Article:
The following list may also be useful.
Never use a preposition to end a sentence with.
Avoid anoying alliteration.
Don't verb nouns.
Don't use no double negatives.
Make each pronoun agree with their antecedent.
When dangling, watch your participles.
Don't use commas, which aren't necessary.
Verbs has to agree with their subjects.
About those sentence fragments.
Try to not ever split infinitives.
Its important to use apostrophe's correctly.
Always read what you have written to see if you've any words out.
Correct spelling is esential.
Proofread you writing.
Between you and I, case is important.
Verbs has to agree with their antecedents.
George Orwell (1946) reckoned that writers "need rules to rely on when instinct fails". He proposed the following rules. (Slightly modernized here.)
1. Never use a long word where a short one will do.
2. If you can cut a word out, always cut it out.
3. Never use the passive where you can use the active.
4. Never use a foreign phrase or jargon if there is an everyday English equivalent.
5. Never use a metaphor that has become a cliché from overuse.
6. Break any rule rather than say anything outright barbarous.
Mark Twain wrote (in a letter):
"I notice you use plain simple, language, short words, and brief sentences. That is the way to write English."
Dialog boxes & property sheets
Dialog boxes contain command buttons and various kinds of options through which users can carry out a particular command or task. For example, in the Save As dialog box, the user must indicate in which folder and under what name the document should be saved.
Property sheets display information ("properties") about an object in the interface. For example, the Taskbar property sheet shows information such as the size of the Start menu icons and whether the clock is shown on the taskbar.
Property sheets have command buttons and, when properties can be edited, they can contain options, as dialog boxes do. Both dialog boxes and property sheets can have tabbed pages that group similar sets of options or properties.
In most documentation, treat elements in dialog boxes and property sheets the same way. Avoid differentiating between property sheets and dialog boxes in end-user documentation. In general, avoid using the term dialog box or property sheet if you can and refer to property sheets as dialog boxes if you can't avoid a descriptor.
In programming and other technical documentation, buttons and other dialog box elements are called controls, especially in discussions about creating them. Do not use that term in end-user documentation.
These terms are most commonly used for user actions in dialog boxes:
Use for commands, command buttons, option buttons, and options in a list.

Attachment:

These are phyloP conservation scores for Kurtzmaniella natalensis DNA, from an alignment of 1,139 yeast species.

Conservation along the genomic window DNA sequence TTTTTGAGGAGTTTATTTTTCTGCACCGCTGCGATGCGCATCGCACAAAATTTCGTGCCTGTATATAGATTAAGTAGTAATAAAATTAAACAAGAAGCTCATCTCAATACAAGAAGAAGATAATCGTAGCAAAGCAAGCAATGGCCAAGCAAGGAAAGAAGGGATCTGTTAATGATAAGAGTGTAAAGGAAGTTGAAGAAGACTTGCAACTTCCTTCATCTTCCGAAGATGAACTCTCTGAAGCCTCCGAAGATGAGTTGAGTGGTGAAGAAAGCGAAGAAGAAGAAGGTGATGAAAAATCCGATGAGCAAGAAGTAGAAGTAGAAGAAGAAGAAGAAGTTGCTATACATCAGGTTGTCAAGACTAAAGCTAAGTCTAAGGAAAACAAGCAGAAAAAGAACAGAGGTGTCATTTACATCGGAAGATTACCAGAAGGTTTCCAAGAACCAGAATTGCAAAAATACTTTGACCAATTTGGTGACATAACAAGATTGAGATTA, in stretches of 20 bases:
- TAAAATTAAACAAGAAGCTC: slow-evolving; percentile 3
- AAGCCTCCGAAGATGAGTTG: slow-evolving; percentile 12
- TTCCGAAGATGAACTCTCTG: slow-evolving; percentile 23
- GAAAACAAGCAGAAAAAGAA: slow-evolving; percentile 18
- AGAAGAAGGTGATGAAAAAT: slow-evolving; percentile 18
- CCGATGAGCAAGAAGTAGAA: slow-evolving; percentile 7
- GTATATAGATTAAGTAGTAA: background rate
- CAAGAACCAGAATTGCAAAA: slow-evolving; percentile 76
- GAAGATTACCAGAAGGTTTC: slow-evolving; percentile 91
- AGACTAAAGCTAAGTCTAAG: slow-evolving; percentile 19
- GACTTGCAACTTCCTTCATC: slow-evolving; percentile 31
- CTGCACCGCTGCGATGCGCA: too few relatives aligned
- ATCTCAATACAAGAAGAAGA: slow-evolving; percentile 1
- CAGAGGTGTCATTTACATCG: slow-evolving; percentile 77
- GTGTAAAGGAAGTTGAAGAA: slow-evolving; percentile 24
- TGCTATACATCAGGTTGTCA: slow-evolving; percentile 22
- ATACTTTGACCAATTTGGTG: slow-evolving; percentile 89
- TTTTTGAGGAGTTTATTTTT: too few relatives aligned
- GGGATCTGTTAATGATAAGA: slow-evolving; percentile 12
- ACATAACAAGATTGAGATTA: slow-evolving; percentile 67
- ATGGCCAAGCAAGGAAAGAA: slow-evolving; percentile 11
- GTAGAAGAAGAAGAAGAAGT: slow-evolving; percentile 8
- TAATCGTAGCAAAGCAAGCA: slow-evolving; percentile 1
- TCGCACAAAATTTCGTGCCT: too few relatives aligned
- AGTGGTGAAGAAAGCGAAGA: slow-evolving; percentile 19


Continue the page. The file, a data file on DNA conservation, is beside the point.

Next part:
Select and clear:
Use for checkboxes.
Type or select:
Use to refer to an item (as in a list box) that the user can either type or select in the accompanying text box. You can use enter instead if there's no possibility of confusion.
Choose and select: Use these terms only when documenting generic procedures, not mouse procedures. Use choose for commands and select for options.
Except for the identifiers box, list, checkbox, and tab, the generic name of an item within a dialog box (button, option, and so on) should not follow the item's label, especially within procedures. Checkbox in particular helps differentiate this item from other option boxes.
Use bold for dialog box titles, labels, and options.
The following example shows typical procedure wording for dialog box elements.
To view bookmarks:
1. On the Tools menu, click Options, and then click the View tab.
2. Select the Bookmarks checkbox.
In most documentation, especially for end users, do not differentiate between elements such as dropdown combo boxes, list boxes, and so on. Do use the term check box, however.
Use the correct label (for example, Save as type) with the term box or list if necessary to locate where the user should be and then direct the user to click, select, or take other action.
Is documentation important?
Anyone who doubts the value of good, consistent, documentation might consider the following report taken from the BBC web site (22 September 2005).
Computer terms 'confuse workers'
Most office workers find computer jargon as difficult to understand as a foreign language, a survey suggests. Three quarters of workers waste more than an hour a week deciphering what a technical term means, the poll found.
Most office workers admit an over-reliance on IT support staff.
Three quarters of workers waste more than an hour a week deciphering what a technical term means, the poll found.
The findings revealed that younger workers were just as likely to make a mistake over computer language. It also points to problems which regularly leave workers baffled.
Just under two thirds had sent e-mails with large attachments which had blocked clients' systems.
An over-reliance on IT staff was admitted by 67% of office workers.
Logging off instead of re-starting is a mistake made by 14% those surveyed.
Some 44% of office workers feel it is their duty to improve their IT knowledge.
More than one in four people are not sure what a firewall does, tempting them to turn it off.
Turning off firewall - software to protect computers against hackers - is the worst course of action to take, according to IT experts.
And a quarter of those surveyed had to ask for technical help to download information.
Mr Fletcher, managing director of Computer People, said: "We're finding that many clients are increasingly requiring professionals who have concise communication expertise as they recognise this improves company productivity in the long run."